AUBERON WAUGH The Biafra Story Frederick Forsyth (Pen- guin 6s)
There are not many things about the Biafran war to make anyone particularly proud of being English, but even the most despicable actions of our political leaders and the deathly apathy of the British people cannot
quite kill the spirit of John Buchan, of Biggles and the countless leaders of child- hood. Your reviewer first glimpsed Freddie Forsyth in Aba, when he was pointed out with the same awe as was Major Rolf Steiner, who later went mad. Forsyth was then said to travel around disguised as a Major in the Biafran army, and was mysteri- ously liable to be introduced as Major Atkinson.
It is hard to distinguish fact from legend, so I shall relate merely what I was told in Biafra: that Forsyth, originally sent to Enugu as the BBC's correspondent there in the first days of the war, became so dis- gusted by the lies and distortions of the BBC'S Africa Service that he registered a formal complaint. As a result he was re- called to London, where he resigned from the BBC and made his own way back to Biafra to help in the war effort. The sac's Africa Service continues to this day as one of the main propaganda vehicles for Gowon's regime in Lagos—less violent, per- hgps, than Mr Michael Stewart, but vastly more imaginative.
Forsyth's book is probably the best we shall see on the war, and certainly the best informed on the details of Biafra's war effort. The only flaw I can spot is that it does very little to answer the question of how Britain became implicated in the crime of murdering a million and a half civilians in order to force them back into a Federation which they manifestly wished to leave. One can understand the support for Nigeria from those with a material interest. or those with a personal vendetta against the Ibos, but one is at a loss to un- derstand it from those with none: free-lance right-wing 'bloodies' like Woodrow Wyatt. John Mackintosh and Sir Arthur Verc Harvey; left-wing dogmatists like Frank Judd and Frank Hooley; muddle-headed old dears like Sir Alec Douglas-Home and Mr Michael Foot.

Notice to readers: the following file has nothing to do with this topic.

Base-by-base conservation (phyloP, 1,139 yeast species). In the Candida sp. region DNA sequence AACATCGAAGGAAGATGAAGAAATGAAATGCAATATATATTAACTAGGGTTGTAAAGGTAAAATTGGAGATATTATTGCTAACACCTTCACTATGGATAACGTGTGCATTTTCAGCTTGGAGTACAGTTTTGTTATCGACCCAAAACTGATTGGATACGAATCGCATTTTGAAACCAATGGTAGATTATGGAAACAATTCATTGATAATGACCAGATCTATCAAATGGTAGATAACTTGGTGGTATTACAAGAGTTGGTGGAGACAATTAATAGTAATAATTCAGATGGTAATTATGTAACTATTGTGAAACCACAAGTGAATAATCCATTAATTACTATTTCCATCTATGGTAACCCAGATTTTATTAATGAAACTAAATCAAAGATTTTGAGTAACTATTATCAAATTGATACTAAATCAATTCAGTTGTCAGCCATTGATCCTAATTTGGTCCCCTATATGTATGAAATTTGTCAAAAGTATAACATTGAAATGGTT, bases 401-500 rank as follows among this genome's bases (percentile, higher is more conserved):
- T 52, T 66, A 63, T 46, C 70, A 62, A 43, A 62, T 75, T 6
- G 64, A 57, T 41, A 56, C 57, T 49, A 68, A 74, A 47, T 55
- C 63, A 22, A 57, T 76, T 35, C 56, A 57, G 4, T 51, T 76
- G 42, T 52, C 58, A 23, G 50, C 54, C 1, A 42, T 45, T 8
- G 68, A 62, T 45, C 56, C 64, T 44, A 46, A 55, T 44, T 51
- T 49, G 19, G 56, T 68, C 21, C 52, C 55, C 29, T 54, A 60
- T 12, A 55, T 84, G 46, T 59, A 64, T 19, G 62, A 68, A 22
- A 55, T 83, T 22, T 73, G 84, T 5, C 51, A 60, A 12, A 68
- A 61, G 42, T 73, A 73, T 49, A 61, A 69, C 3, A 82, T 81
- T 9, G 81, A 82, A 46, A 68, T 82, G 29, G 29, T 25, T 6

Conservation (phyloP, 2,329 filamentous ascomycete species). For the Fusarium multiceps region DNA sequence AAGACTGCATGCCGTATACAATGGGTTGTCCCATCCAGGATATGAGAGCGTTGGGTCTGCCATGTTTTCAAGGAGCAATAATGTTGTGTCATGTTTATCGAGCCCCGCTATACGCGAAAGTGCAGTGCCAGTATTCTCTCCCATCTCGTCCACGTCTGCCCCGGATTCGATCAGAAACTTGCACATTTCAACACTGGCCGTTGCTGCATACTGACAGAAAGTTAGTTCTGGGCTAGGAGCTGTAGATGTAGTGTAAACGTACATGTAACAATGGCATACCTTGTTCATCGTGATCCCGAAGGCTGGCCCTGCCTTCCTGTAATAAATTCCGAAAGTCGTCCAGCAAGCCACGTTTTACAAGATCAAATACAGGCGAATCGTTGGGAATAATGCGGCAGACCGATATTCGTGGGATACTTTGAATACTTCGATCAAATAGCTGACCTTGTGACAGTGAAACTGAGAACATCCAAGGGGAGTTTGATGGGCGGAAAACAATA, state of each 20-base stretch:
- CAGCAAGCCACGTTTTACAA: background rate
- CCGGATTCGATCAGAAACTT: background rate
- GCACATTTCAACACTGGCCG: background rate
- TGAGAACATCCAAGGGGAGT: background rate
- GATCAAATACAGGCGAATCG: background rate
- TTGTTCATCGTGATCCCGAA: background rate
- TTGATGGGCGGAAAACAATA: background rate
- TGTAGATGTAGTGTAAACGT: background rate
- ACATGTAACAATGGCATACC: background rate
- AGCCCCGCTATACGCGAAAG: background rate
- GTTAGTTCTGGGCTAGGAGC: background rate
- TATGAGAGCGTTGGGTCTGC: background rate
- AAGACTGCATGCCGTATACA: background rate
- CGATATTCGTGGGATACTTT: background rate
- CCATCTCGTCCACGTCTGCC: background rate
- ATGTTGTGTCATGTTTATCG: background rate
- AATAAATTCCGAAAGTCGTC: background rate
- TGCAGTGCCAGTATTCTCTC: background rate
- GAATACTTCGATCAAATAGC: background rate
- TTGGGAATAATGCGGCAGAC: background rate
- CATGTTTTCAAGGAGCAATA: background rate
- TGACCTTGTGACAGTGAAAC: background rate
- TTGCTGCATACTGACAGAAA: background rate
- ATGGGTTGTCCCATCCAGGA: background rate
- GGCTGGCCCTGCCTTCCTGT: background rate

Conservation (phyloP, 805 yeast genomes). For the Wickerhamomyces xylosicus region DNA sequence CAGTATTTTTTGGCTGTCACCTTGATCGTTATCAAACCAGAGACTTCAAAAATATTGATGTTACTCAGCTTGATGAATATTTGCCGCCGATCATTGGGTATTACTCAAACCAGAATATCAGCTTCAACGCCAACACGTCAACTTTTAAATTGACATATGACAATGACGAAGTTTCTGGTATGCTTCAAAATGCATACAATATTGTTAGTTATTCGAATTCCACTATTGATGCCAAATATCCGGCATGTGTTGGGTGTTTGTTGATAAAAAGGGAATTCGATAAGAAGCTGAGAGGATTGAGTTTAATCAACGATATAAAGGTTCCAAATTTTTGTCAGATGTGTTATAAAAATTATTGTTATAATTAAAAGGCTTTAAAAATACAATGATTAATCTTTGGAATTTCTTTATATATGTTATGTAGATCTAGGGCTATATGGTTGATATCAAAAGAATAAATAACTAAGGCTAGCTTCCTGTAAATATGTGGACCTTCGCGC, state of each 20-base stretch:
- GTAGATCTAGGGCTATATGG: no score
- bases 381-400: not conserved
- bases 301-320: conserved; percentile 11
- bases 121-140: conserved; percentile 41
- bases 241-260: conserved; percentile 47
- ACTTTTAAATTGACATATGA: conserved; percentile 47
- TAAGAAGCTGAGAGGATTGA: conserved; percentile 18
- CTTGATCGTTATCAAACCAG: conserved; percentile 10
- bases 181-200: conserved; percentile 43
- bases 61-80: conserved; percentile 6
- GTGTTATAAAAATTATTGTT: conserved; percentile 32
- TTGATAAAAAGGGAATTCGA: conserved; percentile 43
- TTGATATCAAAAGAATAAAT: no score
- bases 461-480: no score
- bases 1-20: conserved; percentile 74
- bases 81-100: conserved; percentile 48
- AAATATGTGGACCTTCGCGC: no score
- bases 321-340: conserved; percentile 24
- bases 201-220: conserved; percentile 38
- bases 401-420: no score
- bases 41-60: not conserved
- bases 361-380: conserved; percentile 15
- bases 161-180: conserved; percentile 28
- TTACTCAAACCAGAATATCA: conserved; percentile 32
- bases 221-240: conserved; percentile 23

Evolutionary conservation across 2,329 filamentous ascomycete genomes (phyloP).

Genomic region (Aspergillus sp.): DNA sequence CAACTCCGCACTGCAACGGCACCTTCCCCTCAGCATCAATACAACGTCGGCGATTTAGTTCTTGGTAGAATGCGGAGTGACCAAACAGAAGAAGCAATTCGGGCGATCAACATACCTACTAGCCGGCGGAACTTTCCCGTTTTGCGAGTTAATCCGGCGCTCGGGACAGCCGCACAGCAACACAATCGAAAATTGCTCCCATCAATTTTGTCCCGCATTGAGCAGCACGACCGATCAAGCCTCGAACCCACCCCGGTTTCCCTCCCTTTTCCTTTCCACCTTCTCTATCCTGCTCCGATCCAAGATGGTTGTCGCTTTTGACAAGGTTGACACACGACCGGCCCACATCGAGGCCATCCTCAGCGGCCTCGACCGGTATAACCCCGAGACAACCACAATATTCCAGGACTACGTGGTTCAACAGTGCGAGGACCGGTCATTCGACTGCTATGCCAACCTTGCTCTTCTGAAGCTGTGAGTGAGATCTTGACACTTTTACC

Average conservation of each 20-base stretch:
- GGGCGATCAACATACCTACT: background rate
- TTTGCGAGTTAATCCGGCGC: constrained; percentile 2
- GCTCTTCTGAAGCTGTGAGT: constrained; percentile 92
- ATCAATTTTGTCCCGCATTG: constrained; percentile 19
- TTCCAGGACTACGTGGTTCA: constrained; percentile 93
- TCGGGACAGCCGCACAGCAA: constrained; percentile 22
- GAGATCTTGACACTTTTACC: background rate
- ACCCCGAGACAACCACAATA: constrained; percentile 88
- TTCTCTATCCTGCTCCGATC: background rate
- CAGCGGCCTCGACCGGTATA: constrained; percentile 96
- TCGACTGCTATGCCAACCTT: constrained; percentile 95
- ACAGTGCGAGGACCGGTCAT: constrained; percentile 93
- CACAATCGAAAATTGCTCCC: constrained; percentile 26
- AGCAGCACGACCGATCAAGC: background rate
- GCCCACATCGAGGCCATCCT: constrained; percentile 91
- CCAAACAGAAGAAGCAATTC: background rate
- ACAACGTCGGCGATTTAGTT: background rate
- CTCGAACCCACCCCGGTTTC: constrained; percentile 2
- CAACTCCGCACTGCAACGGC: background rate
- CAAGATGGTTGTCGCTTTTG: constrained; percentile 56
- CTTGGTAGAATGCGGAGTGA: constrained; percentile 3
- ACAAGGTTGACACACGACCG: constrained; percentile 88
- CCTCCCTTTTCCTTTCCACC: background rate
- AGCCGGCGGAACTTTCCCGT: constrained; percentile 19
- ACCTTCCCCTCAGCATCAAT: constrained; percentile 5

But The Biafra Story is by far the most complete account, from the Biafran side. that I have yet read. It may not answer the question of why the British people allowed it to happen, but it gives an exact and vivid account of what did happen. As a book, its greatest single weakness is one which is also implicit in almost any writing on the sub- ject----it presupposes concern and a readiness to pass moral judgment. There is very little evidence, 1 am afraid, for the existence of either.